For Dominic Raab, Brexit has been an education. “I hadn’t quite understood the full extent of this but if you look at the UK and look at how we trade in goods, we are particularly reliant on the Dover-Calais crossing,” the Brexit Secretary confessed at a tech industry event on Wednesday night.
Raab, an aspirant Conservative leader, has been duly ridiculed. Might it have been wise to grasp the “full extent” of UK-EU trade relations before the Brexit negotiations began? Or, indeed, before the EU referendum itself?
But Raab can console himself that he is far from alone. In September, Karen Bradley, the Northern Ireland Secretary, confessed that she “didn’t understand things like when elections are fought, for example, in Northern Ireland – people who are nationalists don’t vote for unionist parties and vice versa. So, the parties fight for election within their own community.”
Ignorance of Northern Irish politics is hardly unique to Bradley. But her inability to grasp this fact even after the Conservatives signed a pact with the Democrat Unionist Party was still a rare feat (as was her decision to then reveal as much).
Then there was Jeremy Wright, the culture, media and sport secretary, who confessed on Monday that he subscribed to no British newspapers or magazines and was unable to name a sole female columnist (until, at the fifth time of asking, revealing that he enjoyed reading the Telegraph’s Allison Pearson).
But Brexit is still the field where Conservatives have most willfully displayed their ignorance. On 11 July 2016, David Davis, Raab’s predecessor as Brexit Secretary, wrote that within two years the UK could “negotiate a free trade area massively larger than the EU”. But this, Davis appeared not to know, is impossible while remaining within the customs union (two years later, Britain has negotiated no new agreements).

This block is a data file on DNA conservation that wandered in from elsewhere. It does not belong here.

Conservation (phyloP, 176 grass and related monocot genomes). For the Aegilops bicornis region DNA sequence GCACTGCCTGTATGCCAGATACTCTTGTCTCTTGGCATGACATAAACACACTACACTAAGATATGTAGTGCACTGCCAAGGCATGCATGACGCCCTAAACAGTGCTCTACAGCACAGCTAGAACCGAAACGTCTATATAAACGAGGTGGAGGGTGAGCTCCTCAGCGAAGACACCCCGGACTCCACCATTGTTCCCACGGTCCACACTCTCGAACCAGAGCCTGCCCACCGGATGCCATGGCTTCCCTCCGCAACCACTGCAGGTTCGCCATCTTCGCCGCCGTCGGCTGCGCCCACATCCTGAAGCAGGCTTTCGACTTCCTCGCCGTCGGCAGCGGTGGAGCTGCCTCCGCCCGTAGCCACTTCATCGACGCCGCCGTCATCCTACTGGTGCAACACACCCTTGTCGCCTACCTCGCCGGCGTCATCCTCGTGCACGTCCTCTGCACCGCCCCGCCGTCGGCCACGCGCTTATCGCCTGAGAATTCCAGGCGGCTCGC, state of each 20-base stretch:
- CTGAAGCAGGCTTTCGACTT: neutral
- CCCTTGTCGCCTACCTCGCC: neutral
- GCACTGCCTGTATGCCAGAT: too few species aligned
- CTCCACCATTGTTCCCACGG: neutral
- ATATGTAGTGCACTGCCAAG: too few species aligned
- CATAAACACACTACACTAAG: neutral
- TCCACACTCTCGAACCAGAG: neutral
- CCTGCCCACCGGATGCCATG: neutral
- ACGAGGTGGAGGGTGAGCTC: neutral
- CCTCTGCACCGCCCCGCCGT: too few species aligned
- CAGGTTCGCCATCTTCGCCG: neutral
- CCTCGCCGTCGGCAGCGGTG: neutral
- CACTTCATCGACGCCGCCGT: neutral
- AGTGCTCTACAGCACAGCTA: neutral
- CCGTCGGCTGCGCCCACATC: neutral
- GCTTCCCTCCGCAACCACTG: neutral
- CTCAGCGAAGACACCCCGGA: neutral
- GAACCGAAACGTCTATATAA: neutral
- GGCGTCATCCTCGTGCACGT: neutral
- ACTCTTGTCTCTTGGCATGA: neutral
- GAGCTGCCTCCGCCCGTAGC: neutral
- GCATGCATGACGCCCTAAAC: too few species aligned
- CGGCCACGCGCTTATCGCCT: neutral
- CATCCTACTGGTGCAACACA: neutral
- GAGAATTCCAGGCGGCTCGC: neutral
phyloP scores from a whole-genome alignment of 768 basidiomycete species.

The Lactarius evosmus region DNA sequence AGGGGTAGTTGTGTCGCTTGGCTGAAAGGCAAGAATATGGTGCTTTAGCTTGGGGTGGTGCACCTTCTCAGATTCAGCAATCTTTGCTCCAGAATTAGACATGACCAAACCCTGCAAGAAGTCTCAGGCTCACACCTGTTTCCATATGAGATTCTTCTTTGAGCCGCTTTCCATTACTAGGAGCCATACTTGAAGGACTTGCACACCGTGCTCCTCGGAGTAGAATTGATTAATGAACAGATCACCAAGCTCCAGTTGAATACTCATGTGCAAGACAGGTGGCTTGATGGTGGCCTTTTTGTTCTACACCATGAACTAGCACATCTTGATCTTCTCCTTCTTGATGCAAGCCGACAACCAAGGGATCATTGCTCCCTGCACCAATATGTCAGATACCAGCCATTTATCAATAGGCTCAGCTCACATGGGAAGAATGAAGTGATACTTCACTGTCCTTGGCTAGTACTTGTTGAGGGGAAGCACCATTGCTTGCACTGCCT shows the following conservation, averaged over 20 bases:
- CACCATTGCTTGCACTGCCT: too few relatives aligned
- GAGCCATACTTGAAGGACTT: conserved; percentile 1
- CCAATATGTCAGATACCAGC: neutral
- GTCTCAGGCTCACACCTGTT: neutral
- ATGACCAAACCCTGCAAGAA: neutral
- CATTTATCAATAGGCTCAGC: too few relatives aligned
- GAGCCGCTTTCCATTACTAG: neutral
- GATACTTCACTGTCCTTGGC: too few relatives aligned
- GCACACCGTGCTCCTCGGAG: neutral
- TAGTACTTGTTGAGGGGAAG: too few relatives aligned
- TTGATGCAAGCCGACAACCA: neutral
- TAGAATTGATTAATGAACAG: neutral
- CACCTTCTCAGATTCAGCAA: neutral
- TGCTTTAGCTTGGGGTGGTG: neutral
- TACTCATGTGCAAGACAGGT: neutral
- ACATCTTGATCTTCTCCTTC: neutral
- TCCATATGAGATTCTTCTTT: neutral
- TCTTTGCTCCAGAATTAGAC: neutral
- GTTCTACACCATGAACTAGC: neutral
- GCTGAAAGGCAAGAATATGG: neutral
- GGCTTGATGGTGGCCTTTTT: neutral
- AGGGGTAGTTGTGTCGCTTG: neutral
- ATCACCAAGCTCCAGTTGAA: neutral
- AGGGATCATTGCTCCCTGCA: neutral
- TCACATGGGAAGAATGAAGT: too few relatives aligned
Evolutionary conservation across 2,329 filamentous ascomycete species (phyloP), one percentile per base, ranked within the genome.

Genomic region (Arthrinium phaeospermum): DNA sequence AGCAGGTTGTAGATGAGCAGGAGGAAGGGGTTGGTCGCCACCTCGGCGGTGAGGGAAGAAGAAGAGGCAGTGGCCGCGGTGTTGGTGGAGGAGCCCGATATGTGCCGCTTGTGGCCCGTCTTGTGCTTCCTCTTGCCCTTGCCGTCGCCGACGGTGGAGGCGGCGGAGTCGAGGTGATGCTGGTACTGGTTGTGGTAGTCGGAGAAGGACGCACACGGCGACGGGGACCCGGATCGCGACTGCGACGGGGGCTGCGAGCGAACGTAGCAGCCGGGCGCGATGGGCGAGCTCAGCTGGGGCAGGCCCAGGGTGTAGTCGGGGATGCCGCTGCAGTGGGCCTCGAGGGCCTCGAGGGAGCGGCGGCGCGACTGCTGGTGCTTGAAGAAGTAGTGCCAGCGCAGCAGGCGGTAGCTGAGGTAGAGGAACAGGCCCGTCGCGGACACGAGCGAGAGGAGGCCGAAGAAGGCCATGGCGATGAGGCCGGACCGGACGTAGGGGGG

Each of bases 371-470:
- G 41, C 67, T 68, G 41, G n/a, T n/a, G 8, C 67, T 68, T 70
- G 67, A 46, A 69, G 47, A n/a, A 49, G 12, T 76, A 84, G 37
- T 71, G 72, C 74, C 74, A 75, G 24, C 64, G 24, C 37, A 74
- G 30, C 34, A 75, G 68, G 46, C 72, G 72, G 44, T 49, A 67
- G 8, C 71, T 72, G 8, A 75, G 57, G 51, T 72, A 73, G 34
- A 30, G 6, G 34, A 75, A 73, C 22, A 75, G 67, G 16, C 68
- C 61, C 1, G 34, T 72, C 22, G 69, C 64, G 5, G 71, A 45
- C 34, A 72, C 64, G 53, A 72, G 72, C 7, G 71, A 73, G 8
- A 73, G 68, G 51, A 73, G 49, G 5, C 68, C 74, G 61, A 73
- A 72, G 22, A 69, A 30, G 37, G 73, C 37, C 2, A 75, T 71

Heedless of this, Davis later asked in December 2017: “What’s the requirement of my job? I don’t have to be very clever, I don’t have to know that much, I do just have to be calm.” Seven months later, having found the requirements to be rather greater, Davis resigned as Brexit Secretary.
His cabinet colleague Liam Fox, the International Trade Secretary, asserted in July 2017 that a new British trade deal with the EU would be “one of the easiest in human history” (negotiations have yet to begin).In a de facto positive discrimination scheme, Leave supporters such as Andrea Leadsom (House of Commons leader), Fox and Boris Johnson (former foreign secretary, lest we forget) have been elevated far beyond their means.
Michael Gove’s declaration in June 2016 that “the people of this country have had enough of experts” is sometimes unfairly lampooned. The Environment Secretary’s full quote made clear that he was referring to those from “organisations with acronyms – saying that they know what is best and getting it consistently wrong, because these people – these people – are the same ones who got it consistently wrong.” And, indeed, many such organisations were wrong about the financial crisis, the euro and austerity.
But the ignocracy – ruled by the ignorant – or mediocracy – ruled by the mediocre – that Britain increasingly resembles is surely not the alternative that Gove had in mind. At the commanding heights of British government, amateurism has become normalised.